NetWellness is a global, community service providing quality, unbiased health information from our partner university faculty. NetWellness is commercial-free and does not accept advertising.
Sunday, January 25, 2015
Severe inflammation and bacteria in pap smear
Hi there. Had a pap smear in Nov and the result stated that i have severe inflammation and a bacterial infection ( bacilli and cocci)Negative for malignant cells. I was given metronidazole 500gms 1tab 2x day for 7days,after taking FLAGYL,i took doxycycline DOXYN 100mg 1CAP 2X a dayfor 10days. I was then told to come back for a repeat pap smear in Feb. The result is exactly the same. I am now given the same medicines but i`ve to take the FLAGYL for 10 days now and the DOXYN for 14 days. My question is, why wasn`t my infection and inflammation cured after taking the first course of treatment? What could be the cause of such an infection? What kind of an infection do i have? Should I go and seek for a second opinion? Any other tests i should take? Thanks.
A condition commonly known as bacterial vaginosis, or BV, is caused by non-pathogenic microorganisms that are always present in the genital tract, just not in the excessive amounts. It is therefore not technically an infection, but rather a bacterial overgrowth.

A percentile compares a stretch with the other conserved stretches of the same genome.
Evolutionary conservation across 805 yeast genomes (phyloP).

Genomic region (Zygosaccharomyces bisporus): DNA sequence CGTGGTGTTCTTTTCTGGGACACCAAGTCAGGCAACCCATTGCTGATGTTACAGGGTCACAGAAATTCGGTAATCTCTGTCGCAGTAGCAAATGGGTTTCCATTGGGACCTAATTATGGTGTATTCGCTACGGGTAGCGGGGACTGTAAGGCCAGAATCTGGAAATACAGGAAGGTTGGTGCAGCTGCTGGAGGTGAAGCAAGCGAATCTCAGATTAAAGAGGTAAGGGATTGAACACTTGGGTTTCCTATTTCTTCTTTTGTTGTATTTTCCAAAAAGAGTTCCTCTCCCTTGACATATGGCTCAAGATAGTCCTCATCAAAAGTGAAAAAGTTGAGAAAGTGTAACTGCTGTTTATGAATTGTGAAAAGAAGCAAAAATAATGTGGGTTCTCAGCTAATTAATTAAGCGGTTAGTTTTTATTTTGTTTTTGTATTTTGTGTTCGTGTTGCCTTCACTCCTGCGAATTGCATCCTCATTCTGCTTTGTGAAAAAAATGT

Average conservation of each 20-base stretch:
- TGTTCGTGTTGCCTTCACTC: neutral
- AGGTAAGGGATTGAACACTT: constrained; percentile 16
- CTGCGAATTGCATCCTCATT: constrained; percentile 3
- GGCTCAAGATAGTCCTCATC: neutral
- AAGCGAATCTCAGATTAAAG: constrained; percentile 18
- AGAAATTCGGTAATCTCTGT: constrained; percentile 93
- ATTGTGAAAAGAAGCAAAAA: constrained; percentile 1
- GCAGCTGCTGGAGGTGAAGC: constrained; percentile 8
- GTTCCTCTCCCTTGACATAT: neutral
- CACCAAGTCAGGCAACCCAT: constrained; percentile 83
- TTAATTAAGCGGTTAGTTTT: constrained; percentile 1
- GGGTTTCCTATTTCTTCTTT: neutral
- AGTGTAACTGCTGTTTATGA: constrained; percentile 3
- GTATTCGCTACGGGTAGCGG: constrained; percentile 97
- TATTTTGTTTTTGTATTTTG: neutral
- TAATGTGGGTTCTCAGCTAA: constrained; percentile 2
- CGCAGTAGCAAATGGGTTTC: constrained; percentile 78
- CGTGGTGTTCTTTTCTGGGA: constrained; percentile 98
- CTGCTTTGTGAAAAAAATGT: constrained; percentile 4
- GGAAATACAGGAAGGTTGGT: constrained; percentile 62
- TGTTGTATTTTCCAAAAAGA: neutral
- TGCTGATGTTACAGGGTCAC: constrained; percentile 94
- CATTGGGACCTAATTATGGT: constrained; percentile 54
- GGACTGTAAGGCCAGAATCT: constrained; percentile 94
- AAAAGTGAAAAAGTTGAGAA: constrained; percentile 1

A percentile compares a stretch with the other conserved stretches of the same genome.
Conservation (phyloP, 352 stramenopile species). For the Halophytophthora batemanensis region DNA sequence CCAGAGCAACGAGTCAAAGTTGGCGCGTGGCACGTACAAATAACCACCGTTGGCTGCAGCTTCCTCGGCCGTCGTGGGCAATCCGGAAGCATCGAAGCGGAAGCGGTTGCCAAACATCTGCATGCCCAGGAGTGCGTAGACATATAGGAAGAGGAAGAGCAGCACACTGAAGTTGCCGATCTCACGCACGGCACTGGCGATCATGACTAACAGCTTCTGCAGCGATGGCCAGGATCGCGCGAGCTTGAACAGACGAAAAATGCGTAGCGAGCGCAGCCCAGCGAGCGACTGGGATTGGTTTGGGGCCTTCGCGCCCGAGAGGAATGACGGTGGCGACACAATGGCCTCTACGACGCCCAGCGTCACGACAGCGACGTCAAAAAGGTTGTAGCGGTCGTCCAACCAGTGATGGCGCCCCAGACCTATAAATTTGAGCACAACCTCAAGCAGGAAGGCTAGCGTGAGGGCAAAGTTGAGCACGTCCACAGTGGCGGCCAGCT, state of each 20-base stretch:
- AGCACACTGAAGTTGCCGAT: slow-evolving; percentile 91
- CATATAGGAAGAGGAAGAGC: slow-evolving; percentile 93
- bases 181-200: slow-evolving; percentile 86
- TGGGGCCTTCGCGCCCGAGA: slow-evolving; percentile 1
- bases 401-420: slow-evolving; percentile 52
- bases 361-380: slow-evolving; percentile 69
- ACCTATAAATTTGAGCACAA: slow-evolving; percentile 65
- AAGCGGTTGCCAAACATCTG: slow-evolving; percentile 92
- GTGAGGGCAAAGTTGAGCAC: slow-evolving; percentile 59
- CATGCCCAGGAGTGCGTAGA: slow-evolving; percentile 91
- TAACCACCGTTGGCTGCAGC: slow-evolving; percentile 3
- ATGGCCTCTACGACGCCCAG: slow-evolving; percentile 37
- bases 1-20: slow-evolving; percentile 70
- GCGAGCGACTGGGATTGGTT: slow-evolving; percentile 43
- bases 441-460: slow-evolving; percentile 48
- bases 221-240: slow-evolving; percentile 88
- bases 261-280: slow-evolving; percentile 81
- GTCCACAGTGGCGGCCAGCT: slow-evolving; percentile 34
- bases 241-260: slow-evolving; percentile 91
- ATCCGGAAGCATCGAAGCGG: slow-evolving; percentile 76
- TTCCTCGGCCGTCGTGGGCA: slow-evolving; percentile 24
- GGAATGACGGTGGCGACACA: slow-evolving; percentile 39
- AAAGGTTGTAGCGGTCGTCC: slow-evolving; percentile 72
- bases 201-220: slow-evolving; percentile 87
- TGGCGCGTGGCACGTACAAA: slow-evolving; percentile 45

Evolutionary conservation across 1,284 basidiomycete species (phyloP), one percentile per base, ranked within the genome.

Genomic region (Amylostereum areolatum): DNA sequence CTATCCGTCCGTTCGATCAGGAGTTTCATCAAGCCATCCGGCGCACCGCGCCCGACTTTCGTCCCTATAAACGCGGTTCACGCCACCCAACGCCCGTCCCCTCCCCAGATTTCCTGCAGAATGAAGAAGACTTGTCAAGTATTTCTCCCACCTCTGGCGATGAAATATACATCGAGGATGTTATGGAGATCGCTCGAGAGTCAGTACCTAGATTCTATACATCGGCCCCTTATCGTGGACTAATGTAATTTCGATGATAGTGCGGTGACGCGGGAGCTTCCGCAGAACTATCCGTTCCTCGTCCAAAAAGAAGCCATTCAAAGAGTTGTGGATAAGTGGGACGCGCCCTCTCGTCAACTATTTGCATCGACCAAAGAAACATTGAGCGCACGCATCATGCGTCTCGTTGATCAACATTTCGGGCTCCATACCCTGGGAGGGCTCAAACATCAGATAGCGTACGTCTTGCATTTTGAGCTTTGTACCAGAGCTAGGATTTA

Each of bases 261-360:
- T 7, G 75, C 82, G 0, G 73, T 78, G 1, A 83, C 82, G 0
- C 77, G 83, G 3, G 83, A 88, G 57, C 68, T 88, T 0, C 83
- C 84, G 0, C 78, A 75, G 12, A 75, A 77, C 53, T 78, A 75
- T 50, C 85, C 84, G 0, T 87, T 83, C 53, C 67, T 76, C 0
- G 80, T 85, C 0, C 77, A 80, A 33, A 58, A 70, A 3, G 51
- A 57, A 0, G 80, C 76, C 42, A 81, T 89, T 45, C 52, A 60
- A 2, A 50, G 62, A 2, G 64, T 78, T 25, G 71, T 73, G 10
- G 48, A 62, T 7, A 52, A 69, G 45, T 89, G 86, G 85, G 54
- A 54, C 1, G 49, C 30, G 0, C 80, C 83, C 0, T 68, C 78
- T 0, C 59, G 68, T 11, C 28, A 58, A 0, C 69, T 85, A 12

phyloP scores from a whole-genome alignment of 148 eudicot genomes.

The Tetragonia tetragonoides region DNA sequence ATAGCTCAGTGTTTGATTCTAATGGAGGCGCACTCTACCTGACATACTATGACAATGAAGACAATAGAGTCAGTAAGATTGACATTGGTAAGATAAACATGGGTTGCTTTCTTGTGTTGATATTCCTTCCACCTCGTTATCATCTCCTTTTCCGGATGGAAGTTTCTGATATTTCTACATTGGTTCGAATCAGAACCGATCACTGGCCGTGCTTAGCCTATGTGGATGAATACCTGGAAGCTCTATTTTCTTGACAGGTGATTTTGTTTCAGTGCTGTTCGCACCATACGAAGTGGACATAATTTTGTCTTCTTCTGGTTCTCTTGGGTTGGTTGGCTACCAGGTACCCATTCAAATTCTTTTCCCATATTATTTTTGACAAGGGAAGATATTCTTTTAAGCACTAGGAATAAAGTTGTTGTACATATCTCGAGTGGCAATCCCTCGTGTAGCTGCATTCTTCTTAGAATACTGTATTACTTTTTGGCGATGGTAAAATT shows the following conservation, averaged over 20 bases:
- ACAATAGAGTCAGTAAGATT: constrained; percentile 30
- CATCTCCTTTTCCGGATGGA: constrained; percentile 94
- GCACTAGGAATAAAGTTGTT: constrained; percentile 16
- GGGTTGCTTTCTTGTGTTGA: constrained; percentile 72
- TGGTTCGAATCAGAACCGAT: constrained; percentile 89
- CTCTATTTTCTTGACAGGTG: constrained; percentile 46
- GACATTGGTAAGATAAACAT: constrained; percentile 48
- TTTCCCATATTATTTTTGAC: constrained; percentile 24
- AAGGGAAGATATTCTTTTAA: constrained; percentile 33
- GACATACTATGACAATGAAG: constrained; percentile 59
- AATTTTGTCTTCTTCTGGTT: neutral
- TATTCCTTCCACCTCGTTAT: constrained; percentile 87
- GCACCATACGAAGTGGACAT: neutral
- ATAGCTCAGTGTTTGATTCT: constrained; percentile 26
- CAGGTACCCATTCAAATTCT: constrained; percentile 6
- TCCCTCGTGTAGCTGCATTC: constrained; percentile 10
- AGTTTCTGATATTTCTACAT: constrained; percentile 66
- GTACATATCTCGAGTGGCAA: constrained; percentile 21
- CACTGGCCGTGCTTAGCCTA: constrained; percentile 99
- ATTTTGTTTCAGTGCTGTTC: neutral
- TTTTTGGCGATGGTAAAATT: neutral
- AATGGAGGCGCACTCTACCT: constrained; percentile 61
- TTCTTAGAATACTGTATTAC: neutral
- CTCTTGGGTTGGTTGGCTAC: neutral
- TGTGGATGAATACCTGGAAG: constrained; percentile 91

It is definitely not an STD. It happens most frequently due to vaginal acid-base imbalance which makes the natural vaginal environment less hostile to some bacteria. These bacteria aren't really seen by the body's defense systems as "foreign" and therefore are not attacked and fought against. Once the overgrowth begins, treatment is necessary to bring the population back into check.
This also explains why there is no immunity against this condition, and why it can reoccur quite soon after treatment, so long as the factor(s) that shifted the vaginal environment to begin with still persist(s). What those factors are is best discovered and discussed in a face-to-face interaction with your doctor.
Shalva V Kakabadze, MD
Clinical Assistant Professor
College of Medicine
The Ohio State University